‘I can’t get no satisfaction’- Why are we so dissatisfied with the state of the music industry nowadays?

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After recently watching the BBC Rolling Stones documentary ‘Rolling Stones: Crossfire Hurricane’ it struck me just how bad things in the music world have got. Upon this realisation I fell into a deep dark depression. ‘How’ I asked myself, ‘are we ever going to experience something as revolutionary and ground-breaking as the likes of The Rolling Stones?’ Before we get ourselves stuck in the trap of harking back to so-called Golden Ages of music that we were not alive to witness we must remember that at the time, The Rolling Stones were not that well liked. This aside the footage of the crowds they managed to attract is unparalleled to what bands of the genre can achieve today. Not so much in the size of the crowds but in terms of the hysteria the band created. ‘But what about people like Justin Bieber and One Direction who sell out huge arenas worldwide?’ I hear you cry. Yes these artists create hysteria but it’s in a different way. These bands do not represent a new culture. There is no sense of representing a new era not only of music but of values and lifestyle. This is my point. Can we ever hope to recreate the hysteria of new music movements like that of The Rolling Stones?

So let’s take a little trip down memory lane. In the 60s we have The Rolling Stones and The Beatles, 70s we’ve got the psychedelic rock movement spurred on by Jimi Hendrix and his death, 80s the Punk Movement truly cemented itself after its creation during the late 70s with the likes of Sex Pistols and The Clash paving the way, 90s it’s the Grunge movement and finally 2000s it’s errrr. You see I don’t really know what the answer is here. This, my friends, is the problem I have. What can I say to my grandkids in generations to come? There doesn’t seem to be one defining genre or band that symbolises our era.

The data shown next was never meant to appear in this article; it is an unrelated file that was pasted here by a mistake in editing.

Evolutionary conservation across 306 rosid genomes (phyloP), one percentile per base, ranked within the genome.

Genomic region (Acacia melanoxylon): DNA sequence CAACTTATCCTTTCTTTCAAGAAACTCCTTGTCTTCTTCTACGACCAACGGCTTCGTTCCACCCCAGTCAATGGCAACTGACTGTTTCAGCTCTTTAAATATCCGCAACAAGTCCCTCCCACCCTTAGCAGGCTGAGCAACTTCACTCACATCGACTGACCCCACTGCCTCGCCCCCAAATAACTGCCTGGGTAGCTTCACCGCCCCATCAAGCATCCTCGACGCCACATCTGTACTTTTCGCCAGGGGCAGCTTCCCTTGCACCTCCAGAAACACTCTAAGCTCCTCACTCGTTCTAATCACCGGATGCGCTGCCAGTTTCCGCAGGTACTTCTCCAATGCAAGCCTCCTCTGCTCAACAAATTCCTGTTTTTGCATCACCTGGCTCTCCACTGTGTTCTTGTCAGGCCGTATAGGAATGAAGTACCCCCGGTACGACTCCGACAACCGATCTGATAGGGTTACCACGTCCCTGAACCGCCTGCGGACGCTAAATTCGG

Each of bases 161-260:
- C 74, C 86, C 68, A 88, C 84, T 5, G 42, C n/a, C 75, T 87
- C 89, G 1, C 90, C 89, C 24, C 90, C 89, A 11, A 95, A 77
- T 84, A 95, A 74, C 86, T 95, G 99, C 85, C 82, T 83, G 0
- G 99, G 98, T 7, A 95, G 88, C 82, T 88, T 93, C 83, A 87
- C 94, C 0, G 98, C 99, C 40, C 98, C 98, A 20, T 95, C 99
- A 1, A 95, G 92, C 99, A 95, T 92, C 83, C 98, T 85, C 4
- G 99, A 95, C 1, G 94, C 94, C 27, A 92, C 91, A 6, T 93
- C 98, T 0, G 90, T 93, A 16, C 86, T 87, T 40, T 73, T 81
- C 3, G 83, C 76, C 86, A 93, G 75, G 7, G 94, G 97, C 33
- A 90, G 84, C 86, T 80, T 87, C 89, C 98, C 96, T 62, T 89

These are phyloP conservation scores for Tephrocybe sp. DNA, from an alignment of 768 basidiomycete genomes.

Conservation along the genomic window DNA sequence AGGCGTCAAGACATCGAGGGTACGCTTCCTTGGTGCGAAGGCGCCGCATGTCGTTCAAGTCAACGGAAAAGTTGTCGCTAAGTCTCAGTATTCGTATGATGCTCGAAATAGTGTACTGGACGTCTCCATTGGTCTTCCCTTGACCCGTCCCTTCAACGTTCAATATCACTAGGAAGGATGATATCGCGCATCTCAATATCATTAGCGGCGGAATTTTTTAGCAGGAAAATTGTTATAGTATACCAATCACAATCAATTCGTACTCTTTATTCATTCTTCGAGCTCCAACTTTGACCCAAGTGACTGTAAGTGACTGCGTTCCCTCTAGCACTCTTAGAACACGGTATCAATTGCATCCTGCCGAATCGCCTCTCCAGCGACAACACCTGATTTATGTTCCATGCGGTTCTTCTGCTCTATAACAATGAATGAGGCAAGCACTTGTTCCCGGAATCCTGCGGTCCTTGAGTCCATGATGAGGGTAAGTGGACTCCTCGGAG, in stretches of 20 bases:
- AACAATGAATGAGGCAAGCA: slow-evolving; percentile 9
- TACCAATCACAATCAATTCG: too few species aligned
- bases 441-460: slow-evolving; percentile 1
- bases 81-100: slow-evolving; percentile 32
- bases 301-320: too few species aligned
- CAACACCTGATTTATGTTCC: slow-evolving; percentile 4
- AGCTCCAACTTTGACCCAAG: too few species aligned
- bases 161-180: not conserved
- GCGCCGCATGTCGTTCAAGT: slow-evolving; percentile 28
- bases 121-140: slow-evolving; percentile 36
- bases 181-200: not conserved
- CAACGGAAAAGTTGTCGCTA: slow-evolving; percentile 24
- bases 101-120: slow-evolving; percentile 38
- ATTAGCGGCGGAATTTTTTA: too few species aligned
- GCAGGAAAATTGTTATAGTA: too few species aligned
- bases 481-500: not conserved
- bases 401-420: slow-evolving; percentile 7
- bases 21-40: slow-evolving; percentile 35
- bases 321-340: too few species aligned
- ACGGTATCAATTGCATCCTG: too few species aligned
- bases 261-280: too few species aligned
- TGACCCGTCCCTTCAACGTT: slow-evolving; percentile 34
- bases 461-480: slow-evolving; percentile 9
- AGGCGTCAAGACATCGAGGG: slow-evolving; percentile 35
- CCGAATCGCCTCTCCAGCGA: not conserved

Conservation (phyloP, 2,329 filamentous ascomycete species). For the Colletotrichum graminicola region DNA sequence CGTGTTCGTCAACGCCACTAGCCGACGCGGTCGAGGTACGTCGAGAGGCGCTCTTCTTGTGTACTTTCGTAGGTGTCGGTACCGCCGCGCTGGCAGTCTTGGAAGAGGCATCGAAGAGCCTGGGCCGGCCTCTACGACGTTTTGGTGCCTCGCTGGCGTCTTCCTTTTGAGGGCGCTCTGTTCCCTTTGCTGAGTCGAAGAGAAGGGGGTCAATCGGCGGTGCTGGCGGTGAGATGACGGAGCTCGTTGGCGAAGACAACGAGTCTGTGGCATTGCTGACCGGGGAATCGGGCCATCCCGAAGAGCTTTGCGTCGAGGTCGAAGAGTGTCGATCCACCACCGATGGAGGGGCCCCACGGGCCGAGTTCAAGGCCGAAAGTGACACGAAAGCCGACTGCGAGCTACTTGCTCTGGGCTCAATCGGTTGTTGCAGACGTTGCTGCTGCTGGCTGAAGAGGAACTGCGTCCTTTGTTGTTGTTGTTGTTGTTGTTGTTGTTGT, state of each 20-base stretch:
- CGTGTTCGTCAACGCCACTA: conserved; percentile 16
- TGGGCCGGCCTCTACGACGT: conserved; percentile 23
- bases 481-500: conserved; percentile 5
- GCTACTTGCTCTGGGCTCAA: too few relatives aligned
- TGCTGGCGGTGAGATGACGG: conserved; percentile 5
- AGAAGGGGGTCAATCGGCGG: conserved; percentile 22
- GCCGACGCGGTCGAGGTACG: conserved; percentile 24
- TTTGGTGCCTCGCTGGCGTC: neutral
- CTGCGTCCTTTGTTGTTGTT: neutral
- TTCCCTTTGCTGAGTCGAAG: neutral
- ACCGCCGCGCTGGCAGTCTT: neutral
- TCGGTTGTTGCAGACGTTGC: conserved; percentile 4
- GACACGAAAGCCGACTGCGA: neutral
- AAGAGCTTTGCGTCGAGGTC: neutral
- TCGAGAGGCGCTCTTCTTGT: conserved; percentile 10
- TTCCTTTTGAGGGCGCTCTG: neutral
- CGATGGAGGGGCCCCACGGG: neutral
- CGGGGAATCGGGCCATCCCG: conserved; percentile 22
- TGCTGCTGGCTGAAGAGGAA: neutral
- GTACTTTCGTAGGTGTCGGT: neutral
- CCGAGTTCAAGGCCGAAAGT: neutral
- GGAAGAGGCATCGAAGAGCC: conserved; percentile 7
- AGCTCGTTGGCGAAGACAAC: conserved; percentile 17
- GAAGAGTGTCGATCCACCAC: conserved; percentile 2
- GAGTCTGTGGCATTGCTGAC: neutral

The Rolling Stones were mavericks of their time, labelled as the resident bad boys of the sixties because they dared to step outside without wearing a tie and grew their hair a little longer. Such brash behaviour earned them the highly coveted rebel status without them really even trying. Their fan base grew rapidly, particularly among teenage girls, who could not resist the charms of Mick Jagger. So much so that according to the documentary they physically wet themselves. This I just cannot understand for many reasons (my concern mainly lies with these girls’ grasp of the basic hygiene principle). I can safely say that no musician has ever excited me so much that I’ve wet myself. Still a girl can dream.

Whilst it’s true that the likes of Justin Bieber create hysteria (he is the proud inventor of the infectious disease Bieber Fever) it appears to be hysteria of a different kind. These fans are lusting after a fantasy. Stars like Justin Bieber and One Direction are a wonderful manufactured façade. The bands of previous eras were far more tangible. They were not perfectly polished; all of them were rather scruffy. Think of the Sex Pistols, Sid Vicious couldn’t even play the bass. Normally this would enrage me but in this case it doesn’t matter. Its what they represent that is more important. Each band listed from each era promoted a change in the way people thought and felt.